Develop a SART
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Expand SART Membership

When you first establish your SART, it is best to work with as few people as necessary to meet your objectives. The more people involved, the more likely they are to encounter difficulties in learning about each other, balancing power, coming to agreement on issues, and coordinating the work. Once established, you may want to expand the team to help guide culturally relevant responses, make good referral connections, and incorporate risk reduction and prevention education into your outreach efforts.

Potential new members to add include stakeholders who support SART work, such as allied organizations and funders, and survivors of sexual assault, who can help you make informed decisions about critical needs for victim-centered responses. For each group of stakeholders, you'll need to determine the issues they care about, why they care, what they can do, how they will mobilize to respond, and how you will achieve cross training.

By diversifying and expanding your SART's membership, you can build leadership to support a wide range of victims' needs and help criminal justice professionals secure expert resources. New members also add fresh vitality to the team. Ultimately, providing victims with an integrated team of service providers helps them receive all the assistance they need.

Consider the following agencies and individuals—not an exhaustive list—when expanding your team:

  • Civil legal attorneys to provide legal information to the team and assist with multijurisdictional issues, international/immigration law, and victims' civil legal remedies and rights.
  • Community employers to inform the team about workplace violence and safety issues.
  • Crime victim compensation agencies to educate the team about crime victims' compensation benefits, claims processing, and application issues (e.g., victims often find it difficult to navigate through the regulations and forms required to receive reimbursement).
  • Culturally specific organizations to inform your SART about specific issues within diverse ethnic populations and to promote referral networks.
  • Disabilities experts to educate SART members on specific accessibility needs for victims with disabilities and inform primary responders about appropriate services.
  • Domestic violence experts to enable the team to further address the link between intimate partner violence and sexual violence and to ensure that victims receive appropriate services regardless of where they first ask for help (e.g., some SARTs have agreements with domestic violence shelters to provide safe housing for victims, regardless of whether the victims were in a battering relationship).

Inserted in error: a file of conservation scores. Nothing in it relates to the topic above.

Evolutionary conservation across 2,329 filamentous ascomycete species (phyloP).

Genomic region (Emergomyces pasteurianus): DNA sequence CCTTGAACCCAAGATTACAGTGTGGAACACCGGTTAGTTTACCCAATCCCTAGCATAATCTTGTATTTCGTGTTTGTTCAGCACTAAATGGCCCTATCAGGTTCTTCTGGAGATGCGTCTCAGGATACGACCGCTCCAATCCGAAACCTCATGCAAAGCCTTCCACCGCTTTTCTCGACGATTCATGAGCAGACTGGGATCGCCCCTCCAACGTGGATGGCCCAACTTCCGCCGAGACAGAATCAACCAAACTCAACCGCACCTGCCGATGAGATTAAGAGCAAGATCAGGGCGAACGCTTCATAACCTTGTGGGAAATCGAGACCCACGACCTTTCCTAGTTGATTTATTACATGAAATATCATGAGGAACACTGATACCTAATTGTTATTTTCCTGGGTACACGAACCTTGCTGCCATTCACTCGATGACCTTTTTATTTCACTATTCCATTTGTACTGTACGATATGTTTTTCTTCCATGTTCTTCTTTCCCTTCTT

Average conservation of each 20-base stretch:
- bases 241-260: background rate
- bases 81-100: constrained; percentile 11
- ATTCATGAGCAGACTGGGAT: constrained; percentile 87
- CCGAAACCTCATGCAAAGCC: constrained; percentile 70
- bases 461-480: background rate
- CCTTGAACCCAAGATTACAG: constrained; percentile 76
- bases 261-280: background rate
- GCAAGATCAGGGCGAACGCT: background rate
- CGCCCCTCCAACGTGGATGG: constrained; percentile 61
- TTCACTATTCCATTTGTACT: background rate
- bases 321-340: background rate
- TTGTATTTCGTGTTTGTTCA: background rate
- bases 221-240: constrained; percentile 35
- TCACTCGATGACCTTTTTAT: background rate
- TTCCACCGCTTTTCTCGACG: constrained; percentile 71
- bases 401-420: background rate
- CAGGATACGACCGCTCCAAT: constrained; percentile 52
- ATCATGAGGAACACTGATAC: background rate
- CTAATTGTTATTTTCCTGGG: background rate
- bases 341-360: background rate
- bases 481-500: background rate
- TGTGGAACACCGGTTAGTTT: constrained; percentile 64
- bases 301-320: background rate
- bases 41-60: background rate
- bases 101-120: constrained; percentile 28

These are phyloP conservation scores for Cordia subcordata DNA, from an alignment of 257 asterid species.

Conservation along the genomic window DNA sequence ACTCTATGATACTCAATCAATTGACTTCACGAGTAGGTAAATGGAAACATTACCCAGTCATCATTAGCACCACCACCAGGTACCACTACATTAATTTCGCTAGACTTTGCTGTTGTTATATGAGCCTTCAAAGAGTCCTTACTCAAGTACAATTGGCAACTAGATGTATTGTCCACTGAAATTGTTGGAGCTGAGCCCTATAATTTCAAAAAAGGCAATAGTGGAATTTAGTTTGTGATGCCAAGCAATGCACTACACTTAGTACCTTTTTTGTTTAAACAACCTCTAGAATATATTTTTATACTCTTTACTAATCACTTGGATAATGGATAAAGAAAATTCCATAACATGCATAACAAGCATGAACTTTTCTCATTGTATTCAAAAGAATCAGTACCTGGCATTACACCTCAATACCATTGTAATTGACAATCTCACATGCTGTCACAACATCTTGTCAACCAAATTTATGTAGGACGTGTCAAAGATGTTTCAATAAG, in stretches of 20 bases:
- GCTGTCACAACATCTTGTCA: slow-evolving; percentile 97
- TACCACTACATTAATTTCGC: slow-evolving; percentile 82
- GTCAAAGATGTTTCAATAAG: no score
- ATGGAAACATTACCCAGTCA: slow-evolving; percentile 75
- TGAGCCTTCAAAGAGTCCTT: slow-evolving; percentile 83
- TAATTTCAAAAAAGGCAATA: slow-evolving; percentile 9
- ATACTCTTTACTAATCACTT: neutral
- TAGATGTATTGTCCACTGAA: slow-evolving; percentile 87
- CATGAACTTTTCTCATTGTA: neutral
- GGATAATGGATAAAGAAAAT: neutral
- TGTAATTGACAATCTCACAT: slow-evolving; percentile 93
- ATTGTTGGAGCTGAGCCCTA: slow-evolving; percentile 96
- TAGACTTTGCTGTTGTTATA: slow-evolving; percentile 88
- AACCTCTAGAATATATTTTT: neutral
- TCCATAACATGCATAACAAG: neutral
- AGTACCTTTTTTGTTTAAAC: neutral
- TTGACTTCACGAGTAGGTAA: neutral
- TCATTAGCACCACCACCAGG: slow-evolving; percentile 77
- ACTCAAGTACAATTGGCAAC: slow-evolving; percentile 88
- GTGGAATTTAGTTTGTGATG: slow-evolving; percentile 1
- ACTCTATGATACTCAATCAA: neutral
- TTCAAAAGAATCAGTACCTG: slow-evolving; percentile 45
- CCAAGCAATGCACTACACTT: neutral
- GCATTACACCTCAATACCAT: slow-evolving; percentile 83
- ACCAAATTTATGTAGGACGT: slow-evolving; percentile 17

• Educational representatives to help bridge intervention and prevention initiatives (you will need to determine which educational system or personnel should participate, such as higher education personnel, school district personnel, school administrators, social workers, or school/campus nurses).
  • Juvenile justice program staff to help promote victims' rights within the juvenile justice process and to assist with strategies for managing juvenile sex offenders.
  • Elected officials to help the team proactively address systems and policy issues.
  • Grant administrators to help coordinate local and statewide SART objectives, sustainability options, and public policy initiatives.
  • Hospital administrators to ensure that a coordinated response is efficient and seamless when victims present in emergency departments—hospital administrators can educate the team on medical issues and hospital practices.
  • Media experts (e.g., television and radio broadcasters, newspaper reporters) to help the team promote public awareness of sexual assault intervention and prevention and to keep the community informed of its activities.
  • Military officials to assist with specific needs of victims serving in the military and to help coordinate the response inter-jurisdictionally.
  • Probation, parole, and correctional officers (e.g., officers involved with electronic monitoring, officers from city jails or state correctional facilities) to assist you with victim safety needs and sex offender management issues.
  • Researchers (e.g., volunteer consultants, employees of public and private institutions of higher education, professionals within medical and legal educational institutions) to help the team monitor and evaluate initiatives, assess community needs, and analyze victim surveys.
  • Sex offender management specialists to provide comprehensive victim-centered responses during case management of offenders. Sex offender management personnel are in a unique position in the criminal justice system as they work not only with offenders but also with victims and those who live and work with offenders.
  • Sexual assault survivors to help the team understand how the system addresses victims' needs and to keep the team focused on the victim.
  • Substance abuse programs to address the connection between the aftermath of sexual assault and drug or alcohol abuse (e.g., 38–45 percent of women in substance abuse treatment programs are survivors of sexual violence7).
  • Tribal representatives to inform the team  of the needs of American Indian victims and to help bridge jurisdictional gaps (e.g., North Dakota's Sexual Assault Evidence Collection Protocol Committee was expanded to include federal and state victim-witness coordinators and Tribal Judicial representatives8).